The ability to conduct bank and securities business on-line with unparalleled speed and efficiency has won over Americans.
Selling insurance on the Internet is the next great challenge for the e- commerce industry.
Lots of people use the Internet to check stock quotes or pay off the mortgage. How many are clicking on to Web sites to shop for life or homeowner insurance policies?
Signs show that the adoption of e-business strategies in the insurance industry is growing, though at a slower rate than in brokerage or banking.
On-line insurance sales face obstacles, including the industry's complex regulatory environment, its dependence on people-based distribution channels, and its perception of lukewarm consumer demand.
Still, the industry should be a little further along in using the Internet. Most studies show that consumer demand exceeds what insurance companies are delivering.
For example, an October report by Forrester Research projected that nearly $1 billion of premium revenue would be collected on-line in 2001 and more than $4 billion in 2003 but that most of this would be collected by banks and brokerage houses, not insurance companies.
Automobile and simple life products are expected to be the predominant products sold directly over the Internet. Moreover, Web-influenced sales, in which buyers research and select products on-line but go off line to buy, are expected to dwarf on-line sales for the next few years.
Commercial insurance presents several opportunities for e-business-based transformation.
Today it takes two to three months to write a policy and one to two months to settle a simple claim. Partly as a result, the industry's expense ratio is nearly 40%.
Improvements would require collaboration among risk managers, brokers, insurers, and reinsurers. Commercial insurance customers are demanding improved service as a condition of doing business. Companies are starting to adopt e-business solutions that address those problems.
A study by the International Foundation of Employee Benefit Plans highlighted a trend among employers and group benefits administrators to demand on-line capabilities from their insurance providers.
The trend was summarized by the attitude of a midwestern telecommunications company, where "on-line capabilities are always a point of discussion" when reviewing insurance proposals and "everyone we interviewed and selected had on-line capabilities."
Driven by customer demand, a significant portion of the financial services industry is already using e-business to help it evolve to an integrated financial services model.
Opportunities exist as well for insurance companies to serve customers on-line. Demand is highest among commercial customers and intermediaries. This environment presents both opportunities and risks to insurance companies.
The first question insurance companies need to answer is simple: Where to start? Possible starting points vary for insurers, depending on their lines of business, current distribution channels, core competencies, business strategies, and e-business readiness.
The following is a road map that focuses on delivering near-term business value:
Understand your customers. Power is shifting to the customer as a result of freely available and readily accessible information. Successful companies will precisely understand customers' buying behaviors, channel preferences, value, propensity to buy, need for new offerings, and reactions to branding initiatives.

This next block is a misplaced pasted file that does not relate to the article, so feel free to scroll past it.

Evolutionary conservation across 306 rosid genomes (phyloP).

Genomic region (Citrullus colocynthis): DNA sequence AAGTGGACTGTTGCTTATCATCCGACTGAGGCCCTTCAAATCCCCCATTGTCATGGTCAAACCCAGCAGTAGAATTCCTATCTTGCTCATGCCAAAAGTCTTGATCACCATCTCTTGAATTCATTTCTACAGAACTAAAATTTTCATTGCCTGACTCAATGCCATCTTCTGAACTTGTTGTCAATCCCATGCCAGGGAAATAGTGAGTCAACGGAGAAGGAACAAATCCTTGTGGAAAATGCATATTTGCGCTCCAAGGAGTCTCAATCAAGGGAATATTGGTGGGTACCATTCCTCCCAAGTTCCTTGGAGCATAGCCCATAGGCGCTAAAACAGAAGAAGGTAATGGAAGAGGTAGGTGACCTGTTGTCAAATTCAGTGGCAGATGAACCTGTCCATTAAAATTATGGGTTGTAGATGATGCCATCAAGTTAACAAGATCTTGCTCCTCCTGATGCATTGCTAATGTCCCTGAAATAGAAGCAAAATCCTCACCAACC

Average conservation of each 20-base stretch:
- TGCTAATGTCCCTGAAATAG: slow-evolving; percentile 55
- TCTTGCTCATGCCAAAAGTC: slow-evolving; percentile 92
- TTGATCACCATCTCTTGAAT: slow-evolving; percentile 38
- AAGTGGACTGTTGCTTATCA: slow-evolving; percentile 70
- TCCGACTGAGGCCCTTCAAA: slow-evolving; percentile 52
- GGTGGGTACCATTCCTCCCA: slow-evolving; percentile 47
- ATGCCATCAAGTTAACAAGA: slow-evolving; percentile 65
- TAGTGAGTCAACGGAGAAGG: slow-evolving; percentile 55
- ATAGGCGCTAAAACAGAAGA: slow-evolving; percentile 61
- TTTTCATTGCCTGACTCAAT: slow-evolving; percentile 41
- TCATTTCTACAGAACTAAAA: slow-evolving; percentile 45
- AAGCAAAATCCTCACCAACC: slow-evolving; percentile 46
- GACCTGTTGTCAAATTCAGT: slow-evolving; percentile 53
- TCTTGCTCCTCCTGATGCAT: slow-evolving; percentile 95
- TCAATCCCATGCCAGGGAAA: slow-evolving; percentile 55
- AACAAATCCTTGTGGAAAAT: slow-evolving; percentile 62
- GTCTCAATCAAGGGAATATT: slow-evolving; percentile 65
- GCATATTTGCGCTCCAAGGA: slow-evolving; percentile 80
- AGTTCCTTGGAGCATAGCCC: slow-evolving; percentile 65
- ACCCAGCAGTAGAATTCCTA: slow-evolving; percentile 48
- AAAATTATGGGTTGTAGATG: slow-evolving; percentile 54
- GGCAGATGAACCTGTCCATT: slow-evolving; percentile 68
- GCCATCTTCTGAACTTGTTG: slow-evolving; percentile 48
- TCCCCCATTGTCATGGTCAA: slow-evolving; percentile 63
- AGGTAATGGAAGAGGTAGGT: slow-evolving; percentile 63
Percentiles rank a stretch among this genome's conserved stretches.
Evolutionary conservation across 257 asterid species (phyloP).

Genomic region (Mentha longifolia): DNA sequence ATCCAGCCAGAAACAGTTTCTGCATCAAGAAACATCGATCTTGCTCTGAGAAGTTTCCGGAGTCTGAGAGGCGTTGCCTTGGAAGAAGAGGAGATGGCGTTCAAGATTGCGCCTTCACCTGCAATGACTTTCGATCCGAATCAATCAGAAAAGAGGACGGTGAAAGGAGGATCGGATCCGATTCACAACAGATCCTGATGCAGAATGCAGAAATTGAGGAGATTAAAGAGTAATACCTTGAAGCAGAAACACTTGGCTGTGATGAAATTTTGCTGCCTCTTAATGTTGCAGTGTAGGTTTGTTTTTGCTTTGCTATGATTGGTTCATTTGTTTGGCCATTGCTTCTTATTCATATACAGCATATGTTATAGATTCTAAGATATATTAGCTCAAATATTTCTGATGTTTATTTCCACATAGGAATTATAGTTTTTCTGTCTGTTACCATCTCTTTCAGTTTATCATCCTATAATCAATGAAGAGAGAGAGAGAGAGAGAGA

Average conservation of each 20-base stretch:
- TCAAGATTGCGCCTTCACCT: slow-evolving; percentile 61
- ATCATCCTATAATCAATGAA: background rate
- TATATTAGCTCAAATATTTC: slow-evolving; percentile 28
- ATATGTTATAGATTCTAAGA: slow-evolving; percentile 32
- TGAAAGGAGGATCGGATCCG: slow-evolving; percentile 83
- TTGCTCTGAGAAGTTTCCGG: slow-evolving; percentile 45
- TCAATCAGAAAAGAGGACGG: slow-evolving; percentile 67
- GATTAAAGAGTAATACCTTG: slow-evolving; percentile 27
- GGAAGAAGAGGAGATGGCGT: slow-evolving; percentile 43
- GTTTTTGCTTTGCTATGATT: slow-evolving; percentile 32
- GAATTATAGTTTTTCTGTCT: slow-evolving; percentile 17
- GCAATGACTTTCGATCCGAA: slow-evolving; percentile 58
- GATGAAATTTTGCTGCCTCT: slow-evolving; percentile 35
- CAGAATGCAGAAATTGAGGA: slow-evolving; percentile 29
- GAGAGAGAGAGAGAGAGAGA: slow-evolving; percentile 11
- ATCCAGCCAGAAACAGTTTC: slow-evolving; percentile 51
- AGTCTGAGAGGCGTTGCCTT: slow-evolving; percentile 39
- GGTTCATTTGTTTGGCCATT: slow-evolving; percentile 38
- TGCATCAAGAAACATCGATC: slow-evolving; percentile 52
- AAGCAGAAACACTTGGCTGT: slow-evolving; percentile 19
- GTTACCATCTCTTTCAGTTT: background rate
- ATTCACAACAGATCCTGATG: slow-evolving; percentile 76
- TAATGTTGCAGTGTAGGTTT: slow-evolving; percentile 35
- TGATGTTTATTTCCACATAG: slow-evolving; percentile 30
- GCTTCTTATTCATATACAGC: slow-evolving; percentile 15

Improve business efficiency. E-business-enable what you already have. Provide another access point for customer service while leveraging the legacy systems investment you've made.
Put your product information or forms on a Web server for your customers to view and print. Web-enable your account balance inquiry system. Give risk managers on-line access to the loss statistics, claims summary reports, or payment status systems that you already have.
Enhance customer value. Strengthen your value proposition by using e- business to supply higher-value services. Examples might include analytical tools and tailored investment recommendations in addition to pension account access; on-line access to detailed adjuster notes, photographs, or loss-control experts in addition to claims summary reports; or centralized, on-line group administrative services for group customers.
Build intermediary relationships. Start by making your company easy to do business with, and offer services that help your intermediaries become more successful.
A good first step is to supply services such as e-mail access; timely lapse notifications; electronic application submission; and on-line access to product information, work in process, and commission information.
Then move on to offering high-quality leads; access to experts; and tools for client management, territory management, campaign management, effective selling, and back-office management.
Re-engineer for industry leadership. Restructure your business processes for e-business. Distribute your mutual funds or annuities electronically. Offer integrated financing and insurance at car dealerships. Dynamically build customized solutions for specific risk exposures.
Give your insurance agents an integrated platform for dealing with banking, investments, insurance, and replacement goods. Develop niche products designed to be sold on the Web to specific people.
E-business poses enormous challenges but also presents astonishing opportunities to insurance companies.
In the emerging e-business economy, equity in bricks and mortar no longer determines success. In the next millennium, the winners in insurance will be organizations that use intellectual resources to create unique value propositions for their customers. Mr. Pintar is manager of e-business solutions, IBM Global Insurance Industry, Armonk, N.Y.